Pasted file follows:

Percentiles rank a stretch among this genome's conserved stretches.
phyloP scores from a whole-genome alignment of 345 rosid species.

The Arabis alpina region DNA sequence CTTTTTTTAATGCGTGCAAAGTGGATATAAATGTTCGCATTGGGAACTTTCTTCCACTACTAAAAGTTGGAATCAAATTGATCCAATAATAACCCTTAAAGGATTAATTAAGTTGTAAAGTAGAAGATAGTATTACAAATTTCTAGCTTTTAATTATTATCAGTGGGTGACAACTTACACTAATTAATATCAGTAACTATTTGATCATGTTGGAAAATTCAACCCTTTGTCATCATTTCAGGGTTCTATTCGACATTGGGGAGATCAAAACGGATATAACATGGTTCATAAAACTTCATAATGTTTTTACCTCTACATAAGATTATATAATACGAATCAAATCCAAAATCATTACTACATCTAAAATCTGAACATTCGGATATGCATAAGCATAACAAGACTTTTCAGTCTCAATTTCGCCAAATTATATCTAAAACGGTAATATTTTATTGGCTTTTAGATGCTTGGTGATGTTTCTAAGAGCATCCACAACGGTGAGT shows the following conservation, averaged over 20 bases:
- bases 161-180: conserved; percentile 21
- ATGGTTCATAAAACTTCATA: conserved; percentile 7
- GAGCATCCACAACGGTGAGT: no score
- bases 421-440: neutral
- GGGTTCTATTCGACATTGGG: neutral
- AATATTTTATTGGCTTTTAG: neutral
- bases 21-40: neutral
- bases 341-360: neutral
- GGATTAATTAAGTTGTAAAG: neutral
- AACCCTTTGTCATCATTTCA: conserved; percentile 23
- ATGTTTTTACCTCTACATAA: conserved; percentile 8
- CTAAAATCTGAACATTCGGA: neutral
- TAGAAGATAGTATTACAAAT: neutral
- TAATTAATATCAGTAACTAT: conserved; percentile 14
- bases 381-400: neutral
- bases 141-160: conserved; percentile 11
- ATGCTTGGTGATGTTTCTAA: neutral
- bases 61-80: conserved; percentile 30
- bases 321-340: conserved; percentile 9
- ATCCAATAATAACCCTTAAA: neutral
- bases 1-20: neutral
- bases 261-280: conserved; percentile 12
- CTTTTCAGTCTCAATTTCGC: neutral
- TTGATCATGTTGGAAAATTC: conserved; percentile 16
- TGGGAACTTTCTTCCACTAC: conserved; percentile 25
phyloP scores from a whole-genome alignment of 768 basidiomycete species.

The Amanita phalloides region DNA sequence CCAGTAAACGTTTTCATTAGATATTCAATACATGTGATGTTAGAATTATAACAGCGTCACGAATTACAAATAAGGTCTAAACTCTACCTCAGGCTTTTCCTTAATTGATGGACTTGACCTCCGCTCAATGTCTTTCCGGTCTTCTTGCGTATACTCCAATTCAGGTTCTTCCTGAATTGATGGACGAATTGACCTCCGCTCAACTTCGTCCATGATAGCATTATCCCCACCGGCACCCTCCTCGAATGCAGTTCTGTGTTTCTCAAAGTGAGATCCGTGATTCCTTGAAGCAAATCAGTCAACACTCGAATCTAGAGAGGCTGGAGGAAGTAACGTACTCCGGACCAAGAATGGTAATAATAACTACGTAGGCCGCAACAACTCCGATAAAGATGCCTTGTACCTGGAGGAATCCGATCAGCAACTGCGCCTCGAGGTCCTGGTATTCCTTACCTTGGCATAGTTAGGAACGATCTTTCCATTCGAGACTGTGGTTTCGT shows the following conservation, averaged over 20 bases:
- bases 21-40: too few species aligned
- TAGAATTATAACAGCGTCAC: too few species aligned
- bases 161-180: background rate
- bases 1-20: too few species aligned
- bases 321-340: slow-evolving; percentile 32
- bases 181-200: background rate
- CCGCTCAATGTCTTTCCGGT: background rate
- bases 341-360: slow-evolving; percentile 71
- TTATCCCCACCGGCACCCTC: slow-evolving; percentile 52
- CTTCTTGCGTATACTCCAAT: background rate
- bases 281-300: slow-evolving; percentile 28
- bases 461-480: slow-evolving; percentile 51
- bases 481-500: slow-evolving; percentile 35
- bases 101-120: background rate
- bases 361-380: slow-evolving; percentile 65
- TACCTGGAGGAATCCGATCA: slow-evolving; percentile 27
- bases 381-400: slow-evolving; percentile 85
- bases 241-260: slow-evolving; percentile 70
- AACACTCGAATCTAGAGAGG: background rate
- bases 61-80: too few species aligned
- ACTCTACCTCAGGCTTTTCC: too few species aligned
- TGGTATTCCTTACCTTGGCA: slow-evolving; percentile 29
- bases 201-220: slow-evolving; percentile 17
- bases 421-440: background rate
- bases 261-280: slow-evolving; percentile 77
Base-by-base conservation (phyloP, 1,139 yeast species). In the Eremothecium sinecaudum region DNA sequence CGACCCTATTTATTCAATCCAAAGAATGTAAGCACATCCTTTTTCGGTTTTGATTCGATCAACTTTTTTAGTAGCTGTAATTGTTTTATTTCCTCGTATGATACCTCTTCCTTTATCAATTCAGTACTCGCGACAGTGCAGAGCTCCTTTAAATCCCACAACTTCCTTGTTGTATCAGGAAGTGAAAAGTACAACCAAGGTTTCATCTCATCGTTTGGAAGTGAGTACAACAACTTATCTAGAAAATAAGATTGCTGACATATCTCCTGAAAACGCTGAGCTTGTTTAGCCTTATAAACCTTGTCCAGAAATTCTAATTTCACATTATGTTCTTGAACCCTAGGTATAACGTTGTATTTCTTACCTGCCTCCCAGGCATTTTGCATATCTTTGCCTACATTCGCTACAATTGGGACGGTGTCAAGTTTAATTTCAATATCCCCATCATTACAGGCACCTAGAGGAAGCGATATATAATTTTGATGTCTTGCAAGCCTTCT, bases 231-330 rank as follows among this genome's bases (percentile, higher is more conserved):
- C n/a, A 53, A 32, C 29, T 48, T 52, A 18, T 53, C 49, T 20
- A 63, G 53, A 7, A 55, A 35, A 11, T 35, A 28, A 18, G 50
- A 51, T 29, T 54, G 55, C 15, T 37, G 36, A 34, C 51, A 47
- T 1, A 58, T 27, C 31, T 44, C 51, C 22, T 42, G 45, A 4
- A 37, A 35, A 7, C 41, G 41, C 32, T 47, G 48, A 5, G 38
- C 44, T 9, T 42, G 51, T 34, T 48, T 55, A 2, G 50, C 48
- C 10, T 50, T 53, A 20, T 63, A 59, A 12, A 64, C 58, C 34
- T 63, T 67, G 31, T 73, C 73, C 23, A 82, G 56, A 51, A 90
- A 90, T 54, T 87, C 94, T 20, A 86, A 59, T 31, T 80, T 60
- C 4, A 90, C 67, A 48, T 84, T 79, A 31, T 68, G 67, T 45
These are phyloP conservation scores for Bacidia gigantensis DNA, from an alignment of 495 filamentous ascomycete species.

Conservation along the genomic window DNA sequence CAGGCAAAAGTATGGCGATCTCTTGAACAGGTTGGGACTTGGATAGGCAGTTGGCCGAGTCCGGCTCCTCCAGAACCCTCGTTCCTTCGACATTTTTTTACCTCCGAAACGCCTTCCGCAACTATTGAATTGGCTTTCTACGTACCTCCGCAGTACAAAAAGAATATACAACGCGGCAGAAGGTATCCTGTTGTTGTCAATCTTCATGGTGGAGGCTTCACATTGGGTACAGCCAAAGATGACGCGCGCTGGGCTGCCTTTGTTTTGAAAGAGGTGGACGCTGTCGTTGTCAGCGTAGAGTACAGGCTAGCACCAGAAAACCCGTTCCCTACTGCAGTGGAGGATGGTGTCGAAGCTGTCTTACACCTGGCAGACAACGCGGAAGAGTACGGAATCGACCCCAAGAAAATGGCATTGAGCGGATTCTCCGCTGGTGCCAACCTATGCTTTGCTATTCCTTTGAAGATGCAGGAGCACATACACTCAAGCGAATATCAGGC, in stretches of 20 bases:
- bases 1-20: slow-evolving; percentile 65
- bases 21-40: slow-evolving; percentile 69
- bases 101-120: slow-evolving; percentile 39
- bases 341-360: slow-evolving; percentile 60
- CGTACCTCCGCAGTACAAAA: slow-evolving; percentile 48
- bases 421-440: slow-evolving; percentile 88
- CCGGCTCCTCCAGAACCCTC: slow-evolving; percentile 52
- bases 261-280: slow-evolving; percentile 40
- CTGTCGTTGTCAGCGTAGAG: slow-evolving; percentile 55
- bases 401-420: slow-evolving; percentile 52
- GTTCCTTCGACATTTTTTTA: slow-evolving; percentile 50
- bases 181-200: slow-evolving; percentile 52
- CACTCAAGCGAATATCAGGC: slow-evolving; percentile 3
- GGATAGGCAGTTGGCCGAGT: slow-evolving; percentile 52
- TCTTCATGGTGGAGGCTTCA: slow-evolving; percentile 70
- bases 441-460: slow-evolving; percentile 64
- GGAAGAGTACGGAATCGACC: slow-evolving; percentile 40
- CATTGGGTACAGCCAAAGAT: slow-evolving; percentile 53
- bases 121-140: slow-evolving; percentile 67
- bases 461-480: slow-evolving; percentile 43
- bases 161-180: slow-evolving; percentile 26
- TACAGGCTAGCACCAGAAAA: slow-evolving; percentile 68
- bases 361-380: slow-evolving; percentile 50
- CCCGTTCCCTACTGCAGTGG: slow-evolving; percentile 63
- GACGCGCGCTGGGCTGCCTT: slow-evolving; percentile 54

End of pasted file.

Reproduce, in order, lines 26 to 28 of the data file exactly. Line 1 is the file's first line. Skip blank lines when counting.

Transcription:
- CTTTTCAGTCTCAATTTCGC: neutral
- TTGATCATGTTGGAAAATTC: conserved; percentile 16
- TGGGAACTTTCTTCCACTAC: conserved; percentile 25